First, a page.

An avid golfer since his days in the United States Air Force (1961 - 1971), an unexpected odyssey recently took Bob from the course and nearly took him from those he holds most dear. But, the quick action by his fiance Julie, and the care of some very skilled medical professionals, has gotten him back on course.
At home in Palm Coasts Hammock Beach, on Saturday night, February 20, Bob felt unusual, maybe just indigestion, or something, he said not the typical pain in the chest or down the arm of a heart attack. He planned to see how he felt in the morning. Julie insisted on a trip to the hospital.
After entering AdventHealth Palm Coast's Emergency Department with chest pains, an electrocardiogram (EKG) was performed, as well as blood tests to check his enzymes. When those preliminary test results were a little abnormal, according to Julie, a heart catheterization was performed.
With a 95 percent blockage in his left main coronary artery, Bob was transferred to AdventHealth Daytona Beach, Florida, on Sunday morning. He was scheduled for a triple bypass on Monday in the Cardiovascular Institute at AdventHealth Daytona Beach.
Bob and Julie were soon back home and closely following doctors orders. But, that is not the end of the story.
The morning of March 8, after a short walk, Bob was in his easy chair as Julie made the short walk to the kitchen.
When I turned around, he was white, his head was back, he wasn't breathing and he had no pulse, Julie said.
She called 911 and began administering CPR, which she continued until an ambulance arrived. Bob was transported to AdventHealth Palm Coast. Again, the staff in the Emergency Department was able to stabilize him before determining a course of action.
He was sent for the specialized care provided in the Cardiovascular Institute where a second heart procedure was performed to insert stents and restore blood flow. Julie, and the friends and family who had gathered at the hospital, waited and prayed.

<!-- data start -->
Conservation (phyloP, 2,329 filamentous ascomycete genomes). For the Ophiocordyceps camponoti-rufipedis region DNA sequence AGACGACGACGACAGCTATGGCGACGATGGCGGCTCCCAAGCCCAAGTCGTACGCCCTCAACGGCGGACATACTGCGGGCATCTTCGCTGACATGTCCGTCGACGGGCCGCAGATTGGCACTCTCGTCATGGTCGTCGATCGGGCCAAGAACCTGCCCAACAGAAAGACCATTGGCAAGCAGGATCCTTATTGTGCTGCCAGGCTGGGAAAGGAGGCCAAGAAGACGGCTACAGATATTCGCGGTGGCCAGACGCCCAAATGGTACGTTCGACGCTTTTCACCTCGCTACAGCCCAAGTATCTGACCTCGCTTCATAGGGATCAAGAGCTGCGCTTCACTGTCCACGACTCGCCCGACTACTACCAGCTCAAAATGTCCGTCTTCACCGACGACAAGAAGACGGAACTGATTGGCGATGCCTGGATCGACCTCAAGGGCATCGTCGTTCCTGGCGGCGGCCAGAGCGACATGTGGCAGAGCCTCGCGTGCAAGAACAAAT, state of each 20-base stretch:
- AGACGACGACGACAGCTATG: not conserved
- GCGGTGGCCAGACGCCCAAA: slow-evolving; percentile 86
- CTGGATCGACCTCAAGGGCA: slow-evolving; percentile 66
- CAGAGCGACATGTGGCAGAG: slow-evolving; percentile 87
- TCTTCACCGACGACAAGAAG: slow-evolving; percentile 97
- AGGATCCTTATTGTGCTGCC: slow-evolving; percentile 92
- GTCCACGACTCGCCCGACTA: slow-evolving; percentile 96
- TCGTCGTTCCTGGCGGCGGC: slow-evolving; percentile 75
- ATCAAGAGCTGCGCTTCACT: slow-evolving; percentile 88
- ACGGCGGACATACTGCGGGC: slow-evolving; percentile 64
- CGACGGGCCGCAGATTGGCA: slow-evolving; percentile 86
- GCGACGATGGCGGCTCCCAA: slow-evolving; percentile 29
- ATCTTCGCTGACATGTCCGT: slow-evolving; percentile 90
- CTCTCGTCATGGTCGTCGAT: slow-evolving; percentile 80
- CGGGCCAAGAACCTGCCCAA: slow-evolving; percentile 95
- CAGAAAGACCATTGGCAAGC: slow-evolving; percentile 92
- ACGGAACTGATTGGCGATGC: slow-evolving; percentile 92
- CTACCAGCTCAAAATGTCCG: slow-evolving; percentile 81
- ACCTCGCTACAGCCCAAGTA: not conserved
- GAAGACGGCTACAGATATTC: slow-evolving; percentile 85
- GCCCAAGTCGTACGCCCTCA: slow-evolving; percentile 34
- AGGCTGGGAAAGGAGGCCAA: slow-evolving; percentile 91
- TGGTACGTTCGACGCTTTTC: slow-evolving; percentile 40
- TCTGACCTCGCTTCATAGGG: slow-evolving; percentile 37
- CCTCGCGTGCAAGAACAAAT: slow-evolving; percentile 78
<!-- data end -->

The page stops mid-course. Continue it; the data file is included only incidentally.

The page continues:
Bob quickly began to show signs of improvement and was moved from the Intensive Care Unit into the Cardiac Intensive Care Unit on March 14. Soon, he was sent home with a diet and exercise plan, which included walking as much as he could and easing back into golf.
His doctors called the failure of two of the previous bypasses unusual, saying there was no rhyme or reason to it, according to Julie. Another unusual factor pointed to the amount of time Julie performed CPR and the potential complications from a lack of oxygen to the brain.
They said that with compressions done at home [by non-medical personnel], it's rare that he survived, Julie said. Timing had a lot to do with it and the fact that I didn't hesitate. He came back and he is fine.
A nuclear stress test followed soon after he was released and the results were, well, unusual.
The cardiologist told Bob that he had to make sure he was looking at the right file because the results were so good.
They are calling me The Miracle Man. Even the doctors are calling me that. They said, I don't understand why Number one, they didn't understand why I went into this and they didn't understand how well my heart was coming back.
But, Bob and Julie give all the credit to the first responders and the physicians, nurses and the rest of the staff at both AdventHealth Palm Coast and AdventHealth Daytona Beach, as well as their daughters Julies: Petra and Christy; Bobs: Kim and Courtney and the support of the many friends and family from church, Hammock Beach, the Rotary Club and so many more.
The experience carried Bob and Julie full circle and right back to playing golf.
Golf is a very humbling sport, Bob said. One day you can't miss, the next you lose six golf balls. However, it is outside, you get exercise (especially if you walk) and you are playing with a great bunch of people; both men and women.